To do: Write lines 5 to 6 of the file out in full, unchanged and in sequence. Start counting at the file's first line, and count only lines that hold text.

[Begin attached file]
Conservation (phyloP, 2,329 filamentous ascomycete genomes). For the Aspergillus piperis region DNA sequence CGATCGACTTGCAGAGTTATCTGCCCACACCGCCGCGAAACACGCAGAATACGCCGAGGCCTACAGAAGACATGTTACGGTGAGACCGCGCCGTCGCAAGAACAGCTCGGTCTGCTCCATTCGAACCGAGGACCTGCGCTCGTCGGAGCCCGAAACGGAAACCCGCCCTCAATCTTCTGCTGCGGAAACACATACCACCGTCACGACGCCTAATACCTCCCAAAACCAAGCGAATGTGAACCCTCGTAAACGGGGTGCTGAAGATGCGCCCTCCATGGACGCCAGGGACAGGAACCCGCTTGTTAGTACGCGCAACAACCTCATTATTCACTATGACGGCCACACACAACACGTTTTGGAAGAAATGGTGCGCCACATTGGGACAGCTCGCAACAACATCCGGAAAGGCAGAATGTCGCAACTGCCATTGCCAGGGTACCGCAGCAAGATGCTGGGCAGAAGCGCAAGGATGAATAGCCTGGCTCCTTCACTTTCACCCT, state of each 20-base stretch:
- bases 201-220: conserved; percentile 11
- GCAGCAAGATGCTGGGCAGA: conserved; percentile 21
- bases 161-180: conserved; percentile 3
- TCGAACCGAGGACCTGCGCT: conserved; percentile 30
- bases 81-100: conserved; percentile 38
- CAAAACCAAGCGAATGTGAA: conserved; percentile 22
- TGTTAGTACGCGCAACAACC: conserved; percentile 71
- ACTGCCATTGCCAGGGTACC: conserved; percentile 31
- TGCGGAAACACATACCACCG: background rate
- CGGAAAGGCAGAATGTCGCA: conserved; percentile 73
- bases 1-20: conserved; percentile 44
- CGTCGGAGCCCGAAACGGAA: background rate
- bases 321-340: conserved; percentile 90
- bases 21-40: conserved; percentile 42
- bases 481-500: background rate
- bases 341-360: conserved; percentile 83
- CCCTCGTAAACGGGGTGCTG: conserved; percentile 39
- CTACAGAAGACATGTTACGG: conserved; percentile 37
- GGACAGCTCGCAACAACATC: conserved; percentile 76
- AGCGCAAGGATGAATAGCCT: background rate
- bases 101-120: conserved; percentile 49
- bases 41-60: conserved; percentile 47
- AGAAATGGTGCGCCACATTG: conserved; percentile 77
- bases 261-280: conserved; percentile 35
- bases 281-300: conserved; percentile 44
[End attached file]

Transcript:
- TCGAACCGAGGACCTGCGCT: conserved; percentile 30
- bases 81-100: conserved; percentile 38